"Part 3: Profile Specifications" document especially focuses on
profiles of application programs that may exchange the messages defined
in this standard. The profile shows capability of application programs
in terms of services for message exchange. The profile can be used for
definition of a minimum level of implementation of application programs
who are involved in a community of data exchange.

Generating Semantically Precise XForms Applications

The NIEM is a federal XML-centric metadata standard created for the
precise exchange of documents. Although the scope of many of the NIEM
sub-domains concerns national security issues, the NIEM is successfully
implemented in other domains, such as K-12 education and property
taxation. The NIEM contains a general "upper ontology" that is
applicable to many other domains that deal with concepts such as
activities, documents, organizations, regions (GIS), and persons.
There are many benefits for beginning a Web application with a
controlled vocabulary or metadata registry such as the NIEM. Metadata
registries contain useful information that can be used to create a
consistent set of XML schemas and forms. Using a metadata registry
also forces users to declare early in the application lifecycle exactly
what data elements they will transmit between organizations. This
article demonstrates how XForms applications can be automatically
created from a NIEM constraint schema, and shows how graphical tools
can allow non-programmers to automatically create rich Web applications
using a model-driven approach. It gives an example of how a short XML
transformation (XSLT) is used to achieve this task and how the
transformation can be modified and extended by developers. By using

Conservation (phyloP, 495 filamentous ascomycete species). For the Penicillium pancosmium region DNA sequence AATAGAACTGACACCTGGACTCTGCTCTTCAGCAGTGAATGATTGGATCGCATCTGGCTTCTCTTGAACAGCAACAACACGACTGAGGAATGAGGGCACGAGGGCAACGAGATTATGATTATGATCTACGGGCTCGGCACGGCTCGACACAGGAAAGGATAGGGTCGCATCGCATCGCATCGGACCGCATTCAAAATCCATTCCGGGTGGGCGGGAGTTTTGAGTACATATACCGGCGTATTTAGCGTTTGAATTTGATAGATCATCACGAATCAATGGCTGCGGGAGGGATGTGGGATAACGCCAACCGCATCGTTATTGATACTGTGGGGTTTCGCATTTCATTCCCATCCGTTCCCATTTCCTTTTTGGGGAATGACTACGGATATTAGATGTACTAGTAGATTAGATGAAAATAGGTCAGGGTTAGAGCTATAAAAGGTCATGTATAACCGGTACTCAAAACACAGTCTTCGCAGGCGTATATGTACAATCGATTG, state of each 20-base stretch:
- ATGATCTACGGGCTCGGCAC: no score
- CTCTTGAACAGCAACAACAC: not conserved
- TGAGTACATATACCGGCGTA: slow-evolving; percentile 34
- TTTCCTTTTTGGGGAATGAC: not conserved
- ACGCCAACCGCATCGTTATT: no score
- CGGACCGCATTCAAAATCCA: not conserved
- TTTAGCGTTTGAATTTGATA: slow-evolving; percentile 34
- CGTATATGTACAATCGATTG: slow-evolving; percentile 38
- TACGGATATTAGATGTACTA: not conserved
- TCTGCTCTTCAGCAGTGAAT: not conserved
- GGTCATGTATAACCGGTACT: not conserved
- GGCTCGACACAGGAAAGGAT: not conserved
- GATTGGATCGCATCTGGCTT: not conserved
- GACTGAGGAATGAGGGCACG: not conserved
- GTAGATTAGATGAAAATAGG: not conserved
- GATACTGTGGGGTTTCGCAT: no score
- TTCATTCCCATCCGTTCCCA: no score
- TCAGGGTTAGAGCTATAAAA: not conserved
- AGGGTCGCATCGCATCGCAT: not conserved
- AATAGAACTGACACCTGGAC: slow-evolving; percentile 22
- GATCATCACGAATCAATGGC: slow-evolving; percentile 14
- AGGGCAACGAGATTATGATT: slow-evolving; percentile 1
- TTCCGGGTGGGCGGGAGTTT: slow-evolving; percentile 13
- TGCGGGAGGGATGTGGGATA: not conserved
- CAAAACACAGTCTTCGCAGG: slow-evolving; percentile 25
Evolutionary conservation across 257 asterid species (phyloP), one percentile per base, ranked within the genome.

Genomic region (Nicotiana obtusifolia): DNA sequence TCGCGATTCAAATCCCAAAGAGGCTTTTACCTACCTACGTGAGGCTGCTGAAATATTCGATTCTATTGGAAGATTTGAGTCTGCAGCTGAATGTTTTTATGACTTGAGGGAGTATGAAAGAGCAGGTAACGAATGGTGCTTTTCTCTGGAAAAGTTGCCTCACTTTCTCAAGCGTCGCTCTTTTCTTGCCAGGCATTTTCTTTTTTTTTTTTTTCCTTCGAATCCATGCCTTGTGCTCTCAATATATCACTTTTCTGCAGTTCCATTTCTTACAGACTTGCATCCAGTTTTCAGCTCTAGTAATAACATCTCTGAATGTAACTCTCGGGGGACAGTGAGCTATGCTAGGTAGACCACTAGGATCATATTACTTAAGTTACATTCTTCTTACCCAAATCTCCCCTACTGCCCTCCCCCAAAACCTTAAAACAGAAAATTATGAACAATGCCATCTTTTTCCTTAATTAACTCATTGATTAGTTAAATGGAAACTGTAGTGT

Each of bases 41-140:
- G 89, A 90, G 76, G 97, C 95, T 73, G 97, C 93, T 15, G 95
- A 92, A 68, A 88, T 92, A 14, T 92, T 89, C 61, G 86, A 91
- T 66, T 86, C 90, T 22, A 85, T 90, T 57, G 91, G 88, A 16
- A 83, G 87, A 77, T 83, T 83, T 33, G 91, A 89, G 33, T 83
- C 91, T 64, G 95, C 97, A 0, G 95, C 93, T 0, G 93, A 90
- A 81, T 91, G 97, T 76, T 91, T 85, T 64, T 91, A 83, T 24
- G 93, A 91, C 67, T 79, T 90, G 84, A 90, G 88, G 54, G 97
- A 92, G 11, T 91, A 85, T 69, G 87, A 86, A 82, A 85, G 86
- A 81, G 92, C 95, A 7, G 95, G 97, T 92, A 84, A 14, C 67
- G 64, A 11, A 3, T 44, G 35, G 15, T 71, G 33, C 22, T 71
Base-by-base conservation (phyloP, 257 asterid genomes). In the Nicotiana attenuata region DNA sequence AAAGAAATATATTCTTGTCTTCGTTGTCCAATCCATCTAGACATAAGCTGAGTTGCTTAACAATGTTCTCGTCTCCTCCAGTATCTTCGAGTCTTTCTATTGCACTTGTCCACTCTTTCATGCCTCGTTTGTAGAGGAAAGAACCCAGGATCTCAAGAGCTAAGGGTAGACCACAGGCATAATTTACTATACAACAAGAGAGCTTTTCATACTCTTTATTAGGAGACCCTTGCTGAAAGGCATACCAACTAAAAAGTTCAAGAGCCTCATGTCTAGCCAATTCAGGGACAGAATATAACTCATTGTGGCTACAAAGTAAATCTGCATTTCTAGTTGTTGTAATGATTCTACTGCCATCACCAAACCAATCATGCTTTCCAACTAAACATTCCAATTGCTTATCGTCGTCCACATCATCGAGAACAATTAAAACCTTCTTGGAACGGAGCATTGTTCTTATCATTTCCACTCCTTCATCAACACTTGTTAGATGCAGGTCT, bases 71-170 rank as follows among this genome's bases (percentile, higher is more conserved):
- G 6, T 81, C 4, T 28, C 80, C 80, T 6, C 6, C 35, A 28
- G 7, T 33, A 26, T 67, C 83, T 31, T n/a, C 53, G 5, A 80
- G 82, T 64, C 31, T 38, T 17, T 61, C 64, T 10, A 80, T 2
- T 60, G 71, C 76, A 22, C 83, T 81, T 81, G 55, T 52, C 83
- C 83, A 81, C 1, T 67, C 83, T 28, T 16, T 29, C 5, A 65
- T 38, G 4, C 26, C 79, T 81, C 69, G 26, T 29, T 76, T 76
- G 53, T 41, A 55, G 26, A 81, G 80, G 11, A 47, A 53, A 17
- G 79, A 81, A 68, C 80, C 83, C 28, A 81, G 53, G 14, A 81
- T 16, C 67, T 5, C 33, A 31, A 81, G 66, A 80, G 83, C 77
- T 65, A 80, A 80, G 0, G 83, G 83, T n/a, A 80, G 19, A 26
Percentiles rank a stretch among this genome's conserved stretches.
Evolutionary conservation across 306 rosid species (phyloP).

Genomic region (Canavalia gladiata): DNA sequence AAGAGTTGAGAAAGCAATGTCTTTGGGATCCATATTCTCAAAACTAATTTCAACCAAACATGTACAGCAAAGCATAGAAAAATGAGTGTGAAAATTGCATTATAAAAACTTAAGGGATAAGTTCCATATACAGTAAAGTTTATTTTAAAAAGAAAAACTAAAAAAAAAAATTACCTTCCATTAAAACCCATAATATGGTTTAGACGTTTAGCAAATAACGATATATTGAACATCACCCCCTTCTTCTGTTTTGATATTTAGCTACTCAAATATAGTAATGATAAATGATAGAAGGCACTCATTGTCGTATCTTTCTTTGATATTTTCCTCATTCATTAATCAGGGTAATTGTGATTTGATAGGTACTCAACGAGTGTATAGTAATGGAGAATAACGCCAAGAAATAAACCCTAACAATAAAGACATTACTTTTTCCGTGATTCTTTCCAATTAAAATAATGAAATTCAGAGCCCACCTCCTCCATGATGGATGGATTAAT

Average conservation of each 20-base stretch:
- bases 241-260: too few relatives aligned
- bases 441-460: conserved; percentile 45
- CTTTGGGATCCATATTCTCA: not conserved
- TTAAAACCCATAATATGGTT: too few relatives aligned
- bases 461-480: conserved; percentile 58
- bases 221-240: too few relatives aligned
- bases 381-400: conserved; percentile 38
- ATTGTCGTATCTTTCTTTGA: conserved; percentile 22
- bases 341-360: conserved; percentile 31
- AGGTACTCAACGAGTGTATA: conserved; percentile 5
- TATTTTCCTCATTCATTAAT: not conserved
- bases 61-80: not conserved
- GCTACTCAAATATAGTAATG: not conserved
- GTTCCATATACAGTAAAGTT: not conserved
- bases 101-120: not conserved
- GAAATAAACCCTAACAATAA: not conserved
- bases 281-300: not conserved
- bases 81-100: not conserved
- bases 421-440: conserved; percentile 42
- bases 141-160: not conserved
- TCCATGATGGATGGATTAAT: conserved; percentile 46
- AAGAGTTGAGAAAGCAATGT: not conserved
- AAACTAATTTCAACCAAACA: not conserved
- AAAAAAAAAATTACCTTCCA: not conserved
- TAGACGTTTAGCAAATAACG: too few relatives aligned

NIEM XML Schema structure, naming conventions, and additional metadata,
the transformation task is much easier to extend. Although the example
code included in this article will create working forms, its intent
is a starting point to enable non-programmers to create working XForms
applications. A software developer willing to become familiar with
and modify the transformation can facilitate the extension of the
transform to meet specific business requirements. This transform is
just one of the first steps an IT department can adopt to empower
non-programmers to create precise specifications that automatically
generate correct Web forms. This process and many similar processes
like it are part of the declarative revolution that has great potential
to lower overall IT development costs and empowers a much larger
audience to play a direct role in Web development.

Further Information

Wednesday, August 22, 2007

Webswell Connect 2.1- Open Source AS2, ebxml and SOA integration tool

Sacramento, CA, August 17 2007: After several beta releases, the
Webswell Connect 2.1, an open source SOA, ebxml and AS2 integration
tool, has been released.
Compared to previous versions the new release has the following new
1. It includes HSQLDB as a alternative database system to the
PostgreSQL. Both databases are available out-of-the-box.
2. Included Webswell Dispatcher 1.1.22. has improved handling of
AS2 and ebxml Registry Repository messages. It was also
optimized to work much faster.
3. Upgraded installer with improved MS Windows installation

Webswell Connect is a complete framework for e-business based on the
ebXML, AS2 and SOA standards. It is used as an integration framework for
heterogeneous business environments and for integration of incompatible
legacy systems. With its messaging and Registry features it is a basic